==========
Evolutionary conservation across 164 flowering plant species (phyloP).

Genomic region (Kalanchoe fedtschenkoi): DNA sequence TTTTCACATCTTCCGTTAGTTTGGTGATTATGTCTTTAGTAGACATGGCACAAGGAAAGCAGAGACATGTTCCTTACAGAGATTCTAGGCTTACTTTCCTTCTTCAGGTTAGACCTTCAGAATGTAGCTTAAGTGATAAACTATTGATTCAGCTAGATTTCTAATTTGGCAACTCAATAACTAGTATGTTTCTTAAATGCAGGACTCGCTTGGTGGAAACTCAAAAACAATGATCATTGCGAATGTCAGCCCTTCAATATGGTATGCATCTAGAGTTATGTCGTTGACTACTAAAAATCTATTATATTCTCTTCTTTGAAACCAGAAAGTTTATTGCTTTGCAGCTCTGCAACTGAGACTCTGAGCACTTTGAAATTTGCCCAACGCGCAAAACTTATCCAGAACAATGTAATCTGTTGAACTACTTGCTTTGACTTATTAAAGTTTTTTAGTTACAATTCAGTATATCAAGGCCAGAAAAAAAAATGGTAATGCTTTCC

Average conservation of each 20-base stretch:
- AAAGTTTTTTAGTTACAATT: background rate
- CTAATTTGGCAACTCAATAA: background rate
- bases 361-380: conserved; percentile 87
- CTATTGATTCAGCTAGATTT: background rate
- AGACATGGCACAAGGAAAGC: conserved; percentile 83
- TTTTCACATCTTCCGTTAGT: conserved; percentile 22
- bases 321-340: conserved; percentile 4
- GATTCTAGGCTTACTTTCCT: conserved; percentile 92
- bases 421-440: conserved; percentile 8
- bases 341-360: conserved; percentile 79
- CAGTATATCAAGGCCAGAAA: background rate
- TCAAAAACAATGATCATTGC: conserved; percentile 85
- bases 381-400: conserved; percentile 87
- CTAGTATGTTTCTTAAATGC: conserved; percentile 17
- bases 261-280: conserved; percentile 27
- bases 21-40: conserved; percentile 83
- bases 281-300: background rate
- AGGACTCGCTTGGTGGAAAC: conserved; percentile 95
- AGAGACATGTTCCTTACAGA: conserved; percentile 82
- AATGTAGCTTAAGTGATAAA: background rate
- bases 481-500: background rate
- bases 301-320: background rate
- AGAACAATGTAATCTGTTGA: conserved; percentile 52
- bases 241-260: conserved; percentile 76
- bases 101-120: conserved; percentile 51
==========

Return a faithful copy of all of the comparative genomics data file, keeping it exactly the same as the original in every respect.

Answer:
Evolutionary conservation across 164 flowering plant species (phyloP).

Genomic region (Kalanchoe fedtschenkoi): DNA sequence TTTTCACATCTTCCGTTAGTTTGGTGATTATGTCTTTAGTAGACATGGCACAAGGAAAGCAGAGACATGTTCCTTACAGAGATTCTAGGCTTACTTTCCTTCTTCAGGTTAGACCTTCAGAATGTAGCTTAAGTGATAAACTATTGATTCAGCTAGATTTCTAATTTGGCAACTCAATAACTAGTATGTTTCTTAAATGCAGGACTCGCTTGGTGGAAACTCAAAAACAATGATCATTGCGAATGTCAGCCCTTCAATATGGTATGCATCTAGAGTTATGTCGTTGACTACTAAAAATCTATTATATTCTCTTCTTTGAAACCAGAAAGTTTATTGCTTTGCAGCTCTGCAACTGAGACTCTGAGCACTTTGAAATTTGCCCAACGCGCAAAACTTATCCAGAACAATGTAATCTGTTGAACTACTTGCTTTGACTTATTAAAGTTTTTTAGTTACAATTCAGTATATCAAGGCCAGAAAAAAAAATGGTAATGCTTTCC

Average conservation of each 20-base stretch:
- AAAGTTTTTTAGTTACAATT: background rate
- CTAATTTGGCAACTCAATAA: background rate
- bases 361-380: conserved; percentile 87
- CTATTGATTCAGCTAGATTT: background rate
- AGACATGGCACAAGGAAAGC: conserved; percentile 83
- TTTTCACATCTTCCGTTAGT: conserved; percentile 22
- bases 321-340: conserved; percentile 4
- GATTCTAGGCTTACTTTCCT: conserved; percentile 92
- bases 421-440: conserved; percentile 8
- bases 341-360: conserved; percentile 79
- CAGTATATCAAGGCCAGAAA: background rate
- TCAAAAACAATGATCATTGC: conserved; percentile 85
- bases 381-400: conserved; percentile 87
- CTAGTATGTTTCTTAAATGC: conserved; percentile 17
- bases 261-280: conserved; percentile 27
- bases 21-40: conserved; percentile 83
- bases 281-300: background rate
- AGGACTCGCTTGGTGGAAAC: conserved; percentile 95
- AGAGACATGTTCCTTACAGA: conserved; percentile 82
- AATGTAGCTTAAGTGATAAA: background rate
- bases 481-500: background rate
- bases 301-320: background rate
- AGAACAATGTAATCTGTTGA: conserved; percentile 52
- bases 241-260: conserved; percentile 76
- bases 101-120: conserved; percentile 51